When the early colonists came to America, most were fleeing religious persecution:

  • Wars, in the name of religion, were nothing more than a "legitimate" reason to control people and territory.
  • Laws, in the name of "progress" were nothing more than an "authorized" way to impose the will of the rulers on the lives of the ruled.

Life in Colonial America was not as free as people hoped it would be. Local rulers often made laws that merely imposed their religious practices on the entire community. The Salem Witch Trials are a good example of a community gone amuck when religious freedom is not guaranteed.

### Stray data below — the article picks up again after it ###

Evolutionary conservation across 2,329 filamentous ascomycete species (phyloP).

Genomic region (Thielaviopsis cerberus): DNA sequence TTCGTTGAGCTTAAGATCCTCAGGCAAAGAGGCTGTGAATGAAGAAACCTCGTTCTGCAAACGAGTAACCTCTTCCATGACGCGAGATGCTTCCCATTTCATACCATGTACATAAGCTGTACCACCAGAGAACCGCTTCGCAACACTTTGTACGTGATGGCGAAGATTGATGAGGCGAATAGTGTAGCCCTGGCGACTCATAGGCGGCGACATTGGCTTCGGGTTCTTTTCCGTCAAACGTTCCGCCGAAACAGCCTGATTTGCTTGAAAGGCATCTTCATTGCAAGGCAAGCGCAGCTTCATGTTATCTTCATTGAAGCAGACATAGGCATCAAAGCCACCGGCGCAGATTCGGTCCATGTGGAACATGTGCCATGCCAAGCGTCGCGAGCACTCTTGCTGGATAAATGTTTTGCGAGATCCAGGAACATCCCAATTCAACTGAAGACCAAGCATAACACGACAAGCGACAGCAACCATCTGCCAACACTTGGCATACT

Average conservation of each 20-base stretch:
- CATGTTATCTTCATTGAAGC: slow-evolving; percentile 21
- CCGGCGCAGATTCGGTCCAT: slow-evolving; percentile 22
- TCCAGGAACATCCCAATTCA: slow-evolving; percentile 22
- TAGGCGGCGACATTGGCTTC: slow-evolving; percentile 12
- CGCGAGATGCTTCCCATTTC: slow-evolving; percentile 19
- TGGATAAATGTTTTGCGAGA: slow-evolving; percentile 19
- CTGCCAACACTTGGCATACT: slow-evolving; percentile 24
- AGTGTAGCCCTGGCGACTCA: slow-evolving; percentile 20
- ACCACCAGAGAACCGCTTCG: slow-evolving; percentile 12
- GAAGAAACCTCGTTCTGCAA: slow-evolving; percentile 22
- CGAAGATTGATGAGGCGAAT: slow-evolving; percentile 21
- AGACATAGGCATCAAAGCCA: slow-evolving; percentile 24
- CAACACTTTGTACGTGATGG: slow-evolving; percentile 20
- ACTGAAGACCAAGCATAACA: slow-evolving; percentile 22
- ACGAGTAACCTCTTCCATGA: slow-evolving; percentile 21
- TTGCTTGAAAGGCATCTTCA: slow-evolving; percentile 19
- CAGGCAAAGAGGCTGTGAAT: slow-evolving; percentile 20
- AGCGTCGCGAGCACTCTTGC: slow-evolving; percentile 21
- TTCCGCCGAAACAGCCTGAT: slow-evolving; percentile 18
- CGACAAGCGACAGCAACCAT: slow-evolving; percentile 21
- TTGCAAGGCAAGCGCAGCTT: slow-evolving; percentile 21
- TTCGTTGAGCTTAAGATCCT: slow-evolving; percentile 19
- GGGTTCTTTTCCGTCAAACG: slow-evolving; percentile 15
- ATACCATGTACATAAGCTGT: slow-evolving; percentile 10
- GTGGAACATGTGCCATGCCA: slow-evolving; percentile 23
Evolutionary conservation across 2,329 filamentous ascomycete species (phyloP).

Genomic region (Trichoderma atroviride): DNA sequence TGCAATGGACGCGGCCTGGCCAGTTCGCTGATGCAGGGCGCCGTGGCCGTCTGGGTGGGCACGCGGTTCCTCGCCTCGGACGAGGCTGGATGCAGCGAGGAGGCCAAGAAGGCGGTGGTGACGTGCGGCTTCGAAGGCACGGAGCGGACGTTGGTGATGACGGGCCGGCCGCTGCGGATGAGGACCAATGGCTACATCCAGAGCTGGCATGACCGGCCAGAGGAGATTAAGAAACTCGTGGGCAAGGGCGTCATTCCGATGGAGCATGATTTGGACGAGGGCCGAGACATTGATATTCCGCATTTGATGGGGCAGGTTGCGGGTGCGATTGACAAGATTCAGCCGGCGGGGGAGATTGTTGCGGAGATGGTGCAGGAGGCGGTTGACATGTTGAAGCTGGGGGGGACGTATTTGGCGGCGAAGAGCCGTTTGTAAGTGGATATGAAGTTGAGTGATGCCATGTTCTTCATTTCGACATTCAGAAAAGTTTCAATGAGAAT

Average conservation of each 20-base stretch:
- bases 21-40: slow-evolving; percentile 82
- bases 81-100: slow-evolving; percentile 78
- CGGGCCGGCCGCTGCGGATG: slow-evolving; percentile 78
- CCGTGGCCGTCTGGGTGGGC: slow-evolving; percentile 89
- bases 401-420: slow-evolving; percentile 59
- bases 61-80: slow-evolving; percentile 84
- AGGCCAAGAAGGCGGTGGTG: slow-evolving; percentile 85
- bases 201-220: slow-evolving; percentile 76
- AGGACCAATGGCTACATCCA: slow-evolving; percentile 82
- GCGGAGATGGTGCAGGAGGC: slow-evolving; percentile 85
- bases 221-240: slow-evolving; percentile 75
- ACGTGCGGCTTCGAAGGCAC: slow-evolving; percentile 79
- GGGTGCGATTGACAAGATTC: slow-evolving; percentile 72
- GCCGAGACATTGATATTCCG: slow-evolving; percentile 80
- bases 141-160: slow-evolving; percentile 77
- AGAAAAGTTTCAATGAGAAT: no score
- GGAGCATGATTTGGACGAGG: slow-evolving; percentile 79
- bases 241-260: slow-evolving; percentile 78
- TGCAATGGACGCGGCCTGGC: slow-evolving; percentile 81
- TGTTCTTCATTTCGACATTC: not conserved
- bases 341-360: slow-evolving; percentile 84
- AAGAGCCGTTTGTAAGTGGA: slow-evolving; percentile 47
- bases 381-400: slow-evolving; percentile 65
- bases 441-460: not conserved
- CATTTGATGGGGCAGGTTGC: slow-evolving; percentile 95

William Penn, who had been persecuted in England because he was a Quaker, came to America thinking he would live in a free country. Penn wanted to guarantee religious freedom.

His charter for Pennsylvania is a model tool of government. Laws established under that charter guaranteed freedom of religion to everyone, and it was used when the founders drafted the American Bill of Rights.

Let's take a look at the kinds of activities Penn and other early colonists tried to flee from, and eliminate, in their new land.

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Author: Carole D. Bos, J.D. 5186stories and lessons created

Original Release: Feb 01, 2009

Updated Last Revision: May 01, 2019

To cite this story (For MLA citation guidance see easybib or OWL ):

"RELIGIOUS PERSECUTION" AwesomeStories.com. Feb 01, 2009. Jun 17, 2019.
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